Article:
Again, the dictionary definition for ‘gimmick’ is as follows: “something which is not serious or of real value that is used to attract people’s attention or interest temporarily, especially to make them buy something”. As I have stated, it seems that if a woman is a skilled DJ and good at her craft, it is assumed that she is being allowed to DJ despite being a girl, and therefore she needs to downplay her femininity if she hopes to be “taken seriously”. Failure to do so means having to constantly confront this attitude, as we see in this example of some of the comments people have posted on DJ Rhiannon’s youtube channel:
In case the comment is hard to read, it states:
“bullshit mixing…she didn’t have any jobs DJing until she showed her tits in playmate…now all of a sudden she’s opening for fedde le grande and stuff…same thing as a goddamn hooker if you ask me. NO skill involved!!! but thats todays world for you…hope you die in a terrible accident!” – “Beatwolf”
This comment was posted on a video of Rhiannon deejaying, and I must mention that in the video she is demonstrating considerable skill and pulling off a very tight mix. Moreover, DJ Rhiannon was booking a great many high profile gigs prior to posing for Playboy Mexico (and doing her interview with them in Spanish, because she is fluent in it). So, the comment is not factually accurate nor warranted in any way.
When it comes to cases such as this, DJ Rhiannon sometimes employs the strategy of approving the comment, letting it stand, and then sitting back and allowing her fans and colleagues to defend her, which they do profusely in a variety of online settings such as Facebook and Youtube. She is also careful to frequently record live mixes and post them online, directing so-called “haters” to listen to her mixes that demonstrate her considerable skill and talent.
What I see happening here is a sort of policing of the representations of female DJs. It seems that what is supposed to happen, what is being expected, is that one focuses on increasing their skill and decreasing their “sex appeal” by carefully monitoring the latter. If this is accomplished, then one can move from away from being a gimmick towards being a token. The concept of “the token” is widely discussed in social science literature; and here I am drawing on not just the dictionary definition provided at the beginning of this post, but also sociologist Michael Kimmel’s definition of “token”:
[T]hose people who are admitted into an organization but who are recognizably different from the large majority of the members of the organization…Tokens are rarely seen as similar to others in the group. Thus, tokens have a double experience of visibility – they are hyper-visible as members of their “category” but they are completely invisible as individuals. (198)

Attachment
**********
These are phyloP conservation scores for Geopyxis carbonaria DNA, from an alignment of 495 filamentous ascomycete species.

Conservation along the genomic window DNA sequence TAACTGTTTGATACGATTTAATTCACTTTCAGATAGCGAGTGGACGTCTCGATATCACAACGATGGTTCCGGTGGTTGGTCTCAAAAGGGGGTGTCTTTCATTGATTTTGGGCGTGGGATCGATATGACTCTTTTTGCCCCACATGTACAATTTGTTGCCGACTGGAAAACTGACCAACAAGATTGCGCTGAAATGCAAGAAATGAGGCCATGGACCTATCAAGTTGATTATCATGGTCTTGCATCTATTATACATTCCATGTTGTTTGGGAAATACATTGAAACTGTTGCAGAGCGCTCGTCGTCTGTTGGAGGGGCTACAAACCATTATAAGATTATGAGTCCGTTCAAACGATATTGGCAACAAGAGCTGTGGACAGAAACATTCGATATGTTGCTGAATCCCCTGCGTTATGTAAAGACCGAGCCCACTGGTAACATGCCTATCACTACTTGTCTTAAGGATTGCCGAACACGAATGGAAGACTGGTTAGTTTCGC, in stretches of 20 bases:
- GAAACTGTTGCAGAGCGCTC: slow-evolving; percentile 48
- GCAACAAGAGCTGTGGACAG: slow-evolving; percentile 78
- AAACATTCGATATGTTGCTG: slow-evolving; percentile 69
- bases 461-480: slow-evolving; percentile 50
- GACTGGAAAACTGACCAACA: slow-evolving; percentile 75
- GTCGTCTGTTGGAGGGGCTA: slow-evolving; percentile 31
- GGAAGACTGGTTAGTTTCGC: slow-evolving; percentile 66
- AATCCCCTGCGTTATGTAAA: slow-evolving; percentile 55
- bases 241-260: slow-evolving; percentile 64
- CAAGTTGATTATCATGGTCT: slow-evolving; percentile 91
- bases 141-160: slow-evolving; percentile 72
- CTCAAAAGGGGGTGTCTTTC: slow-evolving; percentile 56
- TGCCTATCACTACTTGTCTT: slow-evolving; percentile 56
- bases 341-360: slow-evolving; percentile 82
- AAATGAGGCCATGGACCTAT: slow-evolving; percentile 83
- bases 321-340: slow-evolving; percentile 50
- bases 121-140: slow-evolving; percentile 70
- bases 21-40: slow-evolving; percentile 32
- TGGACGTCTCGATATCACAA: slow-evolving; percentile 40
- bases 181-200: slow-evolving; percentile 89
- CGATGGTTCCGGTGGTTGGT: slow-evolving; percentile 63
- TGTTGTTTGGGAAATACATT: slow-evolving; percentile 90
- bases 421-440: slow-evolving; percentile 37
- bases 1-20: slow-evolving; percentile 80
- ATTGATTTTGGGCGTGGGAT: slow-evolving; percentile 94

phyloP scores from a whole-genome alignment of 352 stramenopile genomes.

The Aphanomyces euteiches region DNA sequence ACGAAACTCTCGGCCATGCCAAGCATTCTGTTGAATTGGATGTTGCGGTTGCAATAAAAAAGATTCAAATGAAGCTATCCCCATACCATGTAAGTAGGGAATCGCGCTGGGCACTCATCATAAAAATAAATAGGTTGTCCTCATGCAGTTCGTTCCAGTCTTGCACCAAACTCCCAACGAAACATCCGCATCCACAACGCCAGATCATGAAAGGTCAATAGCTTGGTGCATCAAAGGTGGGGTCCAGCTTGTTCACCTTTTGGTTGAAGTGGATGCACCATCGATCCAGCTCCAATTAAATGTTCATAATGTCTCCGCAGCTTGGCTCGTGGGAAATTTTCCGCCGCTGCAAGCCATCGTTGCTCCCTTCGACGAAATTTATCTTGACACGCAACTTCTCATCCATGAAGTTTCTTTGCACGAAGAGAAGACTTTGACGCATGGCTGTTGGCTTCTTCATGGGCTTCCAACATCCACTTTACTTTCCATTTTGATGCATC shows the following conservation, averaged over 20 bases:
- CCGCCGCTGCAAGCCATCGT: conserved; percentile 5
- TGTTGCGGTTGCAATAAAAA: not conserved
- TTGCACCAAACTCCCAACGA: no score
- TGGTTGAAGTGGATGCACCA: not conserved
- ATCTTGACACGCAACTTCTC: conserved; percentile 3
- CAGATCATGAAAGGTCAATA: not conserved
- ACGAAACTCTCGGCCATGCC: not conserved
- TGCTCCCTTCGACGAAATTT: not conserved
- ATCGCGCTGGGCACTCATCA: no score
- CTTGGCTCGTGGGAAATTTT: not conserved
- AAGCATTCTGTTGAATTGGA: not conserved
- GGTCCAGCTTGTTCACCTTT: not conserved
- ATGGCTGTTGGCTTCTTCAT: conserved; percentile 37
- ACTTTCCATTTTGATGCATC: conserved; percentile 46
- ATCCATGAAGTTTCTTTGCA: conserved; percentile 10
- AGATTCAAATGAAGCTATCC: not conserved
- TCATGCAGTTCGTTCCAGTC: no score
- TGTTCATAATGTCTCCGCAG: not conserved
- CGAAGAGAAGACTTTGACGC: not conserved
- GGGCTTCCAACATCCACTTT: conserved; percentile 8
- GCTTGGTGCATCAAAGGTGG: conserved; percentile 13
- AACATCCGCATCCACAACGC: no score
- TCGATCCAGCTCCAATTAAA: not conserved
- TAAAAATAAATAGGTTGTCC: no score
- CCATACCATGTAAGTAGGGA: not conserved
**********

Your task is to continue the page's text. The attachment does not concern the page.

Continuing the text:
To illustrate the idea of the token I would like to present another example, that of DJ L’Oqenz, whom I interviewed as part of the aforementioned trial study on DJing and gender that I conducted in 2010.
DJ L’oqenz’s perspective was heavily impacted by her experience as a female DJ, and she spoke at length about how she had to struggle to be viewed as a DJ first, one whose identity is not defined primarily by gender as opposed to skill and sound (the latter being the conditions by which male DJs are assessed):
[I]t’s just, an uphill battle but at the same time again as a female I try to look at it from a perspective of I’m a DJ, but I’m a DJ first and I come to the table with what I do and what I got and then you can kind of talk to me about what you think and I guess the worst kind of compliment that someone can give is that you’re good for a girl. (DJ L’Oqenz, personal interview, 2010)
The interview revealed that for DJ L’Oqenz, the realization that she had become a skilled DJ worthy of respect for her craft occurred when she was asked to be a resident DJ alongside two established and respected male DJs: “When I ended up doing that night, with those guys, that’s when I realized, I can hang with the boys. Like I can really hold my own with the boys.” For DJ L’Oqenz, making it as a DJ implicitly meant making it despite her gender.
My last example is that of Dani Deahl, a Chicago DJ who tours regularly, runs a very popular blog, and is involved in different high-profile and corporate and music industry events.
Like DJ Rhiannon and DJ L’Oqenz, Dani Deahl is very articulate, and she also works as a music journalist. So it is not surprising that when she is confronted with the token/gimmick binary, her strategy is to write about it frankly on her blog and invite discussion. I follow her blog, so of course I was all eyes in December 2010 when Deahl posted a blog entry discussing how she was criticized by a fan for being a poor role model by posing in a slightly sexy manner and revealing “side boob”. Here is an excerpt: